truments as individual tracks. Um, it's sometimes if you're doing a remix, you'll get the stems and you'll notice that they have all the drums bounced toe one track. So they have just drum track, piano, track, guitar track, whatever. It never hurts to ask them. You know, if they have sent you the files, you know, asked the producer or the engineer whoever sent a label guy um yo, can you give me busted out stems for each instrument on the drum track? Because I'd love toe, you know, be ableto bring in parts and bring out parts as I want. Also, Midi is great to have if they have, like, the midi track for the keyboards or whatever and they can send that that'll help. But usually they'll just give you a pack of staff. That's what you have to work with. Um, so I think my first step is I like to kind of lay everything out on get really organized with it, so you can see right here we have the whole song laid out in its original format, and then I can kind of, um, structure it how I want, right? Um, a good kind of starting thing to think about is what do I want to do with this song? Do I want toe? You know, like we said in the introduction this morning, Um, you know, what's my end goal for this remix? Um, for this one, we're just gonna kind of, you know, go over some of the basic concepts as opposed to, you know, filling out a whole thing. But one of the things that's really important, at least for dance music, is tohave a kind of intro and unending that will let a d. J playing in a club without too much effort. Um, obviously a really good d J is gonna play whatever they want. If it's a good song, they'll play it even if it's not deejay friendly, even if it's hard to mix even if the transition is weird. Ah, good deejay will find a way to play it. But you don't want just good DJ's playing your record. You went everybody playing your record, even if they happen to be a crappy deejay. And so it helps to think about ways to make a record. That's that's easy for a deejay to play in a nightclub, but they don't have to worry about, Um I think the key that that you know, if you have an intro like you can see right here this intro, it just starts with the baseline right away. If you strip that back. So where you just have maybe eight bars of just the beat? That's gonna be easier for someone to mix it in. Also, you know, if everything's coming in kind of in eight or 16 bar increments so you can see the baseline comes in after eight bars and then this piano comes in right after 16 bars. Um, that's a good way to kind of give something that a deejay structurally can work with and can play also, like, you know, don't make it in 7/8 time. Don't make it have, like, you know, drop out for half a bar and then come back in. Um, just kind of think about the math of a record within the constant within the constraints of other dance records that are, you know, 44 time and built in increments of eight bars and because that's what is going to be before and after your record in the club, and that's what the D J has to mix into and mix out of, Um, so let's see the clothes like the end of your song, this kind of the same way. So you'll see on this one. We have this kick drum here. Here. I'll show you can see right here in the Kick Drum Channel, where there's a little breakdown where the kick drum drops out and then you come back right here again with like like I said earlier, you can see the kick drum fades out and then comes in loud. And there's a little crash symbol there that we heard just to kind of punctuate the beat coming back in. And then you can see that we have the beat for measures, and then the beat drops out and we have another 16 measures that you know. The deejay can have the beat from the next record coming in while this kind of rides out. So having an ending that works for another D J T. You know, mix next record into is pretty important on this. Maybe we could even stripped the baseline away for this last eight or last 16 so it's a little easier for them if they're mixing in a song that has a really strong baseline at the beginning. Um, and then, yeah, Just when you're structuring this remix, you know, all the stuff that we kind of talked about before. Um, what do you want to do with the tempo? You know, you could you could speed this up. I think the best way if I were to do that like, let's say I wanted to have this be, you know, instead of sped up, I wanted to be like a really lazy, like belly Eric chill kind of song. I'd put all of these into that beat map, Elastic pro that I like Andi. So just pretend I did that for all 16 tracks. Andi. Then you can change, you know, to kind of whatever you want. 100 beats per minute instead of 1 20 Another thing you could do is you just program your own beat at that tempo. Switch your instruments, your actual you know, things that carry the melody, your baseline and your piano and Yadi yada yada into that tempo. Andi, where's my piano? Right here and then program your own beat. Let's see um, so here we've just picked out a little kick drama symbol, just the kind of show. But I'm just gonna paint the kick drum man is quarter notes and paint the symbol in 1/16 notes on. Then just copy. Paste that on down the line until I have a nice little eight bar loop of that and you can see, But, you know, just simple stuff like that to give the track a totally different feel and just follow your creative vision and do whatever you want with it. I think that you also can. I mean, maybe you want to radically overhaul it. Maybe you just want to, like, fix something. Maybe you think, like, for example, So this song here it has this I'll bring it back up. The 1 has this baseline. But then 17 bars in the baseline changes and that piano comes in it and it turns into a different chord structure. So maybe I'm like, I hate that I hate that chord structure. I don't like that. That's not my style. I don't like that piano. You know, um I mean, I personally like it, but maybe somebody else you know, and they just want toe loop that baseline through the whole track. That first baseline from the first 17 bars. Um, you know, you could definitely use remixing as kind of your way to fix things in a song that, like, maybe you would have done differently if you had been the original artist. Or sounds that but aren't your sensibility creatively? Um, hopefully the person you do the remix for is a, like, offended that you took all the vocals out and change the melody and change like everything about their song. But yeah. And, uh, yes. So you can basically kind of the things we've talked about used to beef up the drums or replace drums or or even you could chop these drums up in the same way that you would chop a break, be here. Let me someone, uh, move these kicks toe where, instead of being quarter notes, they are dotted eighth notes. I'm gonna move this snare. Actually, I'm just delete the snare on the to move the speed over here a little bit. Um, and you have to do now. I'm gonna just loop that so you can hear what we're working with their. So you know, you can kind of chop up these stems that they gave you in the same way that you would chop up like a break beat sample on Lee. You have a lot more control over it because you can chop up each instrument individual instrument as opposed to having a work with the whole whole sound as is, um, now a lot of programs. Let's see, then, sir, where's my prove toe? A lot of programs also have ah, tool where you can swing these samples in acid is called groove Tool. Let me find ah, better one. I'm gonna put it on this shaker, actually, and it'll take your sample. And using the same kind of algorithm is time stretching. It'll kind of guess where the beats are and try to shuffle those beats by itself. Um, by like, we talked about taking the two and the four in those 16th notes and shifting them to the nearest triplet neighbor. I've never found that those algorithms work very well. And I think that if you wanted to swing an instrument in stems that somebody gave you, I think the best way to do it is to actually just cut, you know, on the beats, you can see each beat and then Kwan ties to a different grid and move it over there yourself. Um, if you're worried about this dead space here, you can kind of pull back and fade them into each other. And that'll, uh, kind of smudge those edges a little bit. So you get a little more natural sound out of swing that instrument. But I think to be honest, any of those like things in these Dawes that advertise like will radically change your sound without you having to do any work. And it will sound perfect because computers did it are always going to sound pretty lousy, I think. Um, yeah. And then, uh, I guess likewise with the groove thing. Be careful with time stretching, especially when you're doing it with, like, every single track out of stems. You know, maybe you don't notice the sound of time stretching when you do it just on the piano. But when you do it, unlike 16 tracks at once, those artifacts can kind of build up and sound pretty muddy. Um, and I think if you can avoid time stretching especially like with something like the kick or the snare, where maybe you can just pull that sample out and then play it on each hit, as opposed to stretching the whole track. I think that will help your final product sound a lot better. Um, your baseline in your piano and things like that. You can't really take that approach with as much. But it's okay to have a few tracks, especially like your melodic tracks that have been time stretched. Um, I think it's the rhythm section that you really need to take care toe. Keep the fidelity Is Aziz high and as true as possible?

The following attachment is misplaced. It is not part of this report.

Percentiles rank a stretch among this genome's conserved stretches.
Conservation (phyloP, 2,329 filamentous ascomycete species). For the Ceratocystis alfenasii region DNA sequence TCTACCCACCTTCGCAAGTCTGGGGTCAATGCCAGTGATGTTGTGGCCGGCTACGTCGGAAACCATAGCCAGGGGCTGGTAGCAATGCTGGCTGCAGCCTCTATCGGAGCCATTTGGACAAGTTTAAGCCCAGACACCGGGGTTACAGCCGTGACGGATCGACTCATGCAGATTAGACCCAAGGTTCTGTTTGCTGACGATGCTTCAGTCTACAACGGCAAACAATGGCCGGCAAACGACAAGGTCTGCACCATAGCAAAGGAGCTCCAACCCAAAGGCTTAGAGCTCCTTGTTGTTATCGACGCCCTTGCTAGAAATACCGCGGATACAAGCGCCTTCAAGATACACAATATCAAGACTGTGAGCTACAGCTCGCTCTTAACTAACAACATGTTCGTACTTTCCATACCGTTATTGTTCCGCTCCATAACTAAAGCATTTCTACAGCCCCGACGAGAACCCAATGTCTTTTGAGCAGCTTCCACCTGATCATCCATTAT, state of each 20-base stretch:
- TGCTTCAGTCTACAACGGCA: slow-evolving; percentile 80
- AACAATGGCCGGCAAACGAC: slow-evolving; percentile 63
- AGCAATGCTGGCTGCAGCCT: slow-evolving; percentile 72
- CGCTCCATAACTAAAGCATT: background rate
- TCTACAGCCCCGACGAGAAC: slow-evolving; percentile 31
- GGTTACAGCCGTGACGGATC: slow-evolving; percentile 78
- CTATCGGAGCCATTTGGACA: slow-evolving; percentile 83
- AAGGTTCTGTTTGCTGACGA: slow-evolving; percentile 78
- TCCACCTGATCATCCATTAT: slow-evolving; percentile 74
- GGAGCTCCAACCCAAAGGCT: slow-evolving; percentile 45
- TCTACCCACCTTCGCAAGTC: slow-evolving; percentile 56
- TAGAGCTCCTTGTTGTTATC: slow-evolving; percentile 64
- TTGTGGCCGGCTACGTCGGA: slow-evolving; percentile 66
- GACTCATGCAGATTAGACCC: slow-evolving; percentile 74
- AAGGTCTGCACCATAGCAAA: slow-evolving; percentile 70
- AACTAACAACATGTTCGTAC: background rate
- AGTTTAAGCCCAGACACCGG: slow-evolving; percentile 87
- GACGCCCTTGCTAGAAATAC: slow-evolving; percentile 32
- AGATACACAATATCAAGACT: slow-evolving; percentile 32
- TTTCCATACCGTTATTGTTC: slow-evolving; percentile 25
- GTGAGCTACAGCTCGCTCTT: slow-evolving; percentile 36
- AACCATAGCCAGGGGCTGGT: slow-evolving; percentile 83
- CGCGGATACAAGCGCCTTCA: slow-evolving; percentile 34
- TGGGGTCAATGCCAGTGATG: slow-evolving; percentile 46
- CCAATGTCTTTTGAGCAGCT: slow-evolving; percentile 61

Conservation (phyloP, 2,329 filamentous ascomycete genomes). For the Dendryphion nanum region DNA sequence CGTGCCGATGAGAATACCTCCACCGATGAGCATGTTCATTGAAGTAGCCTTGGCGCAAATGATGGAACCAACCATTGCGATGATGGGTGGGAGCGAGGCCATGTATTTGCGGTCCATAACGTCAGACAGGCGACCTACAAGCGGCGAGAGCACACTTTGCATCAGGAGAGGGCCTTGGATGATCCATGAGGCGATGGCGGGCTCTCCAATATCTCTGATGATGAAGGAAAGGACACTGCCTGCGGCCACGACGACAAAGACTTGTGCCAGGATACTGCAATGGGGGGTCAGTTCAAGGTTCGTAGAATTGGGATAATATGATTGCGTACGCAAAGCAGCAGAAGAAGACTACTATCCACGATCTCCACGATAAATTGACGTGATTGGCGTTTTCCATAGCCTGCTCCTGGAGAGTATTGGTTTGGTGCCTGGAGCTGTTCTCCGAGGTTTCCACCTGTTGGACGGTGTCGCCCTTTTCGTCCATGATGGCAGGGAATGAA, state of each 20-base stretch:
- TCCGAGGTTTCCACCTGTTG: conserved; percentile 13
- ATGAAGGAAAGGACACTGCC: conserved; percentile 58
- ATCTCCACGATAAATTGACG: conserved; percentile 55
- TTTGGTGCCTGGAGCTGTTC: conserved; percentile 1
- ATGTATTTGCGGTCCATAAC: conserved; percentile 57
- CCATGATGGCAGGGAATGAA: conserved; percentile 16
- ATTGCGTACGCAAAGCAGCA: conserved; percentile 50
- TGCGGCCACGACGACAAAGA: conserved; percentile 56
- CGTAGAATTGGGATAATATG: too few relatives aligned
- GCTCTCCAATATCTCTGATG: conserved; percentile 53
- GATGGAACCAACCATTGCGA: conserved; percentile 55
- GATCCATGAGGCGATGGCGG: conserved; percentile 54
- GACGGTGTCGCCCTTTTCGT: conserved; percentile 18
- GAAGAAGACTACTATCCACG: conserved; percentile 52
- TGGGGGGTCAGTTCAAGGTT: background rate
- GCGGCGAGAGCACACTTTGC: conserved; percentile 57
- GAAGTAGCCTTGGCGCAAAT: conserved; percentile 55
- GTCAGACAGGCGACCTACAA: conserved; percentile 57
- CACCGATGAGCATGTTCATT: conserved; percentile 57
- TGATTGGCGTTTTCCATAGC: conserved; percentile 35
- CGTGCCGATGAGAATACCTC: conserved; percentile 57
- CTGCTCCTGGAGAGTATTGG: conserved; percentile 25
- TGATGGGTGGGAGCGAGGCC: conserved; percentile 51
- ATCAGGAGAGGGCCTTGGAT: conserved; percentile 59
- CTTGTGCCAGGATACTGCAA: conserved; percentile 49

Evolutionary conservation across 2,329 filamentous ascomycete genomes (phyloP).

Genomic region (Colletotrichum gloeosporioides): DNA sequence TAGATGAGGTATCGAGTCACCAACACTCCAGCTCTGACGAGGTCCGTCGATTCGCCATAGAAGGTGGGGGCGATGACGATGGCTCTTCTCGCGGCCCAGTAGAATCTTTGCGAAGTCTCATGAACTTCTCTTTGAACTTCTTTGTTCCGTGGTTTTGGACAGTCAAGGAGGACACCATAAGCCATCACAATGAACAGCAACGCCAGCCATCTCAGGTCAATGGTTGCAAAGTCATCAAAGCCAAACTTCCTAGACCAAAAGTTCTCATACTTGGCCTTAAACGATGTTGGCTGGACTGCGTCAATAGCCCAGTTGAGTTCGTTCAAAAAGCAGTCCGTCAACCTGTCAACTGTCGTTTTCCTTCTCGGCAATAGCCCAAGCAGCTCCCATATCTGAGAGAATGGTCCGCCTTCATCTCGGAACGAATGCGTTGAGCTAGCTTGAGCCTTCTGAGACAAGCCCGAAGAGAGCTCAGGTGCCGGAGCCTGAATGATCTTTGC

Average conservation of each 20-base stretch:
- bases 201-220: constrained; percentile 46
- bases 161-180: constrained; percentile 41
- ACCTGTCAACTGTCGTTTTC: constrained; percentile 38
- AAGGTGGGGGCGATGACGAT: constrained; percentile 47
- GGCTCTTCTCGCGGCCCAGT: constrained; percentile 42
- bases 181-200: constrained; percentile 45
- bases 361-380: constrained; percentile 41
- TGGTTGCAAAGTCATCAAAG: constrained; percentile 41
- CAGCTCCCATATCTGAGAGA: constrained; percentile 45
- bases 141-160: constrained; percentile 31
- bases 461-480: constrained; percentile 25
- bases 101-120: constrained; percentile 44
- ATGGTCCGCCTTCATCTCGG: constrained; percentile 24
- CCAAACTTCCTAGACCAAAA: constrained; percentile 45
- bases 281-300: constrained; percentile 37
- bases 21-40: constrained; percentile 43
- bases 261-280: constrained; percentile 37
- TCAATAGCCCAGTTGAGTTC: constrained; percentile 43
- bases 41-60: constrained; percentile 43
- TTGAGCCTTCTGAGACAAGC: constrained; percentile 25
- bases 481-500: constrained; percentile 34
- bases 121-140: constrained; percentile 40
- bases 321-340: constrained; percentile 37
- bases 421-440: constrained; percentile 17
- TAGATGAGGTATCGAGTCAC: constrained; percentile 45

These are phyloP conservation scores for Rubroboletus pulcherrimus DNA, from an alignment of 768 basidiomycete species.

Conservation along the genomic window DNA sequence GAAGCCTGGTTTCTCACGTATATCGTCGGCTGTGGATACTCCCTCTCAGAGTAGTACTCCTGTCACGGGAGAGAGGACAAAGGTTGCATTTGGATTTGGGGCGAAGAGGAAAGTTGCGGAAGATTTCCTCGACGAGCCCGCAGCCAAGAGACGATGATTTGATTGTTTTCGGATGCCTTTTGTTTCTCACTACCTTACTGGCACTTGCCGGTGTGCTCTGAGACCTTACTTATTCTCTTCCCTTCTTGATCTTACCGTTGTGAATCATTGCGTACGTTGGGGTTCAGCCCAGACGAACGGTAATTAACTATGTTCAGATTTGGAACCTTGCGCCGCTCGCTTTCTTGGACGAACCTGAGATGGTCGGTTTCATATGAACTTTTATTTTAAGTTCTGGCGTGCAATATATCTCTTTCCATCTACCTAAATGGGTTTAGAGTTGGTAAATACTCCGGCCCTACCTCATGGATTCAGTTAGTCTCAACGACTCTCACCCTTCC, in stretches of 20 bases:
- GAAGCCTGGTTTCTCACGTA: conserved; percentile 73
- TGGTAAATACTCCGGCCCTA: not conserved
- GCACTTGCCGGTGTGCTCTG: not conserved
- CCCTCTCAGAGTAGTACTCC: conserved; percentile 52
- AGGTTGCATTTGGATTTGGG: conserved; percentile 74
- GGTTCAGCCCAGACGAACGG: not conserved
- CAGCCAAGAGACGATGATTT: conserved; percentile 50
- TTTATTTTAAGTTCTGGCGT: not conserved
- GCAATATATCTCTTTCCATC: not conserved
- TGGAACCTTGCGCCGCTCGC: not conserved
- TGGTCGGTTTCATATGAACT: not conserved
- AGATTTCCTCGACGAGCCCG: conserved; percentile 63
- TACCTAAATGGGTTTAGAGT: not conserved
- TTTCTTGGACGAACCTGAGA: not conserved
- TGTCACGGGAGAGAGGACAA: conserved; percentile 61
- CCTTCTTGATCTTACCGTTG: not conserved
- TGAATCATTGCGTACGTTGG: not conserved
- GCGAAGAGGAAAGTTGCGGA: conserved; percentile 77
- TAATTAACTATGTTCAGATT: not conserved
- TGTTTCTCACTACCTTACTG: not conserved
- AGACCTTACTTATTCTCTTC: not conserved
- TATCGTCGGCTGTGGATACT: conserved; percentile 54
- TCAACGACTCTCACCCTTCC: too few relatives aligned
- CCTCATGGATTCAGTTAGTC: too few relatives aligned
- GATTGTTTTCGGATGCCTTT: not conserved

Class Description

Classic analog drum machines have morphed into a massive library of available options for the modern producer. How do you decide when a 707 kick or a 808 hihat is more appropriate for the song? What about blending in these classic sounds with sampled grooves?

Chrissy is a genre-bending DJ/producer that has been called a “walking encyclopedia of 30 years of dance music.” In Drum Sample Editing & Programming for Electronic Music, he will guide you through his techniques to isolating the perfect drum groove, reinforcing them with programmed drums and chopping, warping, and rearranging samples into floor-crushing beats that will get played at clubs. 

You’ll learn:

  • How to chop up samples from a song when you only have the fully mixed version
  • Mixing tips for creating jaw-dropping kicks and crystal clear punchy snares
  • How to use compression to make your drums thicker and louder

With a myriad of drum machines, sample kits, and programmers, it can be overwhelming to match the tones with the grooves you create. With classic tracks to sample and a myriad of tools to draw from, Chrissy will show you how to completely own drum production for electronic dance music.